Due to warming climate and increasing human exploitation, far northern forests and the tundra beyond are undergoing rapid changes. In northern Alaska, scientists from Columbia University’s Lamont-Doherty Earth Observatory and other institutions are studying trees at the very edge of their range to understand what to expect in coming decades.
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In northern Alaska, just past the arctic circle, boreal forest begins giving way to tundra. The largest ecological transition zone on earth, the so-called tree line circles the globe for more than 8,300 miles. On a June evening, Lamont-Doherty ecologist Natalie Boelman observes fast-changing weather closing in.
This region is reached via the Dalton Highway, one of the few North American roads that reach this far. Built in the 1970s to serve the arctic-coast oil fields, it ends more than 500 miles beyond Fairbanks, the nearest city. The Alaska pipeline, which channels oil southward, parallels the road to the right.
Further north, in a valley at the very edge of tree line in the mountains of the Brooks Range, scientists set up a laser-powered LiDAR camera to survey an acre or so. Its highly detailed 3D map of vegetation will provide information on subtle differences in topography and other elements that may allow trees to survive, or not.
Lamont-Doherty plant physiologist Kevin Griffin examines a spruce, the only kind of tree capable of growing here. “If temperatures keep warming, species might change, and trees might be able to grow further north,” says Griffin. “If that happens, there will be a whole suite of consequences for ecosystems.”
The tree line is altitudinal as well as latitudinal; trees living in valleys can’t survive higher elevations. Here on a windswept mountaintop above one of the team’s study sites, only plants typical of the lowland tundra further north hang on.
Lamont-Doherty grad student Johanna Jensen installs a dendrometer, which will record minute changes in this spruce trunk’s diameter over the next three years. The trunk may swell or shrink daily depending on the flow of nutrients and light; if the season is mild, it may even grow a bit.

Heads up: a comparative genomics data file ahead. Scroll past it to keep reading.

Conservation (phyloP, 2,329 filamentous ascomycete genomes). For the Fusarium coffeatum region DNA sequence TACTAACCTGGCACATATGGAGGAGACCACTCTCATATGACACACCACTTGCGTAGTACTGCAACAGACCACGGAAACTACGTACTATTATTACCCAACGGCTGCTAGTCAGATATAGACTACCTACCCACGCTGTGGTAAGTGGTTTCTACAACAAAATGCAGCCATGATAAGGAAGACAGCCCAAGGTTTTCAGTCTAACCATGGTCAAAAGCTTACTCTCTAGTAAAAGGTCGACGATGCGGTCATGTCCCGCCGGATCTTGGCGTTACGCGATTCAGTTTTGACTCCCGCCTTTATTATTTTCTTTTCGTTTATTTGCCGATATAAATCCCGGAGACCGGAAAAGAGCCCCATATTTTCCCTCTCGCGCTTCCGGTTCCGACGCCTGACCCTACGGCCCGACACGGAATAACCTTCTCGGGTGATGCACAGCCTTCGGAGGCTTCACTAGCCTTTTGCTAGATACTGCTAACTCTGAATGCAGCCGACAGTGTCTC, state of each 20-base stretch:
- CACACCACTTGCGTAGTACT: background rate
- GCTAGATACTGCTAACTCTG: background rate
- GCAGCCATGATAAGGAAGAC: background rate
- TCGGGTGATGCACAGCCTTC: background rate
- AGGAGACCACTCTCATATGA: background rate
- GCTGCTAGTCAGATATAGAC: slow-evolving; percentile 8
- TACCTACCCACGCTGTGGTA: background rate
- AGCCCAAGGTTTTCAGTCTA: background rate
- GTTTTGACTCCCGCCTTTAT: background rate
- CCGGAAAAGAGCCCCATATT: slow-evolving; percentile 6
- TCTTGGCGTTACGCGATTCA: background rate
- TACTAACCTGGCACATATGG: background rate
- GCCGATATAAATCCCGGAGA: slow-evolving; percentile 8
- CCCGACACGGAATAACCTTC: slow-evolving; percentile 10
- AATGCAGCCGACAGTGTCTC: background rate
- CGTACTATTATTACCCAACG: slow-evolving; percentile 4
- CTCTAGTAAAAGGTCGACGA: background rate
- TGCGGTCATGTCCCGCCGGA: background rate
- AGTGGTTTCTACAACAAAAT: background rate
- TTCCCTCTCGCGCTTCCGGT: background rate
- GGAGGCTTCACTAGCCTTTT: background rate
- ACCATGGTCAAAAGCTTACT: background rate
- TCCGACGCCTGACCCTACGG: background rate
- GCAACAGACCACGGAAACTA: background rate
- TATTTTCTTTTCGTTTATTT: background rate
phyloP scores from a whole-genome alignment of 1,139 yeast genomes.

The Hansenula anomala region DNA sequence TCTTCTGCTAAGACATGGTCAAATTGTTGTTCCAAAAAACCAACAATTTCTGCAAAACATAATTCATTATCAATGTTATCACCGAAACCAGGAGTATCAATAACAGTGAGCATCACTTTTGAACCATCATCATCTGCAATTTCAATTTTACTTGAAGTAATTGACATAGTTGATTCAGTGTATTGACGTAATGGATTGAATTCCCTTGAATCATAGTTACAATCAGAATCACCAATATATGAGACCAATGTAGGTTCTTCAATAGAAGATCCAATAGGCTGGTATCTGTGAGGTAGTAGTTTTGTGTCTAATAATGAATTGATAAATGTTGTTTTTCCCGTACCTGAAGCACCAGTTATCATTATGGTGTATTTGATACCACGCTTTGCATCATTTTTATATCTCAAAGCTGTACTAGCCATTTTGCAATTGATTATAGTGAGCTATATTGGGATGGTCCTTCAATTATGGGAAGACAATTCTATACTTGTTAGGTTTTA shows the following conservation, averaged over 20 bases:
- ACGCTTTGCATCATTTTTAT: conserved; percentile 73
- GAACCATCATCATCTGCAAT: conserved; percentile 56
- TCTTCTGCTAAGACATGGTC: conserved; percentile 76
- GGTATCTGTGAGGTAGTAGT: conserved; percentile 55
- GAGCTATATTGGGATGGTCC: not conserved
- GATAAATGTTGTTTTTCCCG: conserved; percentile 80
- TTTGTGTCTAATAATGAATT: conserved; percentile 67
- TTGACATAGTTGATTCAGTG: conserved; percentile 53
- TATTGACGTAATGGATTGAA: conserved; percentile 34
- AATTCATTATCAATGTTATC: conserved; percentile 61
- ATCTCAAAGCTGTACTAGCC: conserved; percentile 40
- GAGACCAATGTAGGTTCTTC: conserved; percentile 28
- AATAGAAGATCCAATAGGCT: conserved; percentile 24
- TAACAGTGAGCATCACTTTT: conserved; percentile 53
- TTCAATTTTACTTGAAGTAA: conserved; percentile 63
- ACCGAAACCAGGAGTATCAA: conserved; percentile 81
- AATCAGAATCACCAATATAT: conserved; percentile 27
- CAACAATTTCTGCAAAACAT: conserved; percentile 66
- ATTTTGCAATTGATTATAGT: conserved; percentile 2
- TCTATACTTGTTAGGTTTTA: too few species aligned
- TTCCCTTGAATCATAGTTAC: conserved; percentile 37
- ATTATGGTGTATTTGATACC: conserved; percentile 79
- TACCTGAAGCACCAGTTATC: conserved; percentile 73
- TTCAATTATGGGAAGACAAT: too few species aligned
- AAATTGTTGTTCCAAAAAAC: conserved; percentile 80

Just beyond the trees, team leader Jan Eitel of the University of Idaho installs a sensor to record total radiation reaching the plot—a key factor in plant growth.
Boelman prepares to test a tree’s capacity to use sunlight for photosynthesis. At the height of summer, intense sun shines 24 hours a day.
Remote-sensing specialist Lee Vierling of the University of Idaho takes fluorescence readings from spruce needles. Instruments behind him automatically record temperature, wind speed, air pressure and humidity.
In this environment, everything grows slowly. This seedling only looks like a baby; it is actually 15 or 20 years old.
Boelman and Vierling judged this spruce to be at least 96 years old, meaning it probably took root some time shortly after World War I.
University of Idaho grad student Andy Maguire programs the LiDAR. In cooperation with NASA, the scientists will combine their painstaking ground observations with large-scale satellite imagery to paint a picture of how the north is changing.
The north is home to a surprising diversity of animals. Here, a year-round forest-dwelling gray jay surveys its domain. In summer, vast numbers of migratory birds also come to nest. Some prefer the trees, while others inhabit only the tundra beyond, so changes in either one will have ecological fallout.
The Alaska pipeline has shipped billions of barrels of oil from the oil fields of Prudhoe Bay to the south since the 1970s. The root of global warming is fossil fuel, and this region, the source of so much of it, is warming two to three times faster than the worldwide average.
The oil is starting to run out, but development is proceeding apace. Boelman checks out a fiber-optic cable being laid to Prudhoe Bay. There is now talk of a new pipeline that would carry natural gas instead of the waning oil.
The most visible impact of warming climate on northern forests is increasing wildfire; this stretch along the Dalton Highway burned a couple of years ago. Each summer, huge blazes afflict Alaska, Canada and Russia; some even spread into the tundra, where fires had been previously unknown.
The researchers stayed each night at the decayed early 1900s gold-mining town of Wiseman (though not at this cabin). Wiseman became reachable by road in the 1990s, and now tourists can drive here—another sign that the far north is opening up.
Scott Schoppenhorst, a mechanic, has lived in Wiseman for 30 years. “Call it global warming or what you want–winters are warmer, and everything is growing faster,” he says. Here he is trying to get some grass to grow near his airplane hangar, and he is pretty optimistic it will work.
From the local perspective, the warming trend can be good; the few gardens in Wiseman are certainly benefiting.
Oil and mining are pillars of Alaska’s economy, and most residents support more development. One Wiseman doorway is testimony.
As human influence grows here, scientists hope to better predict how the environment will affect plants, trees, animals, people. A Wiseman fence made of caribou and moose antlers speaks to the powerful intertwining of man and nature in this region.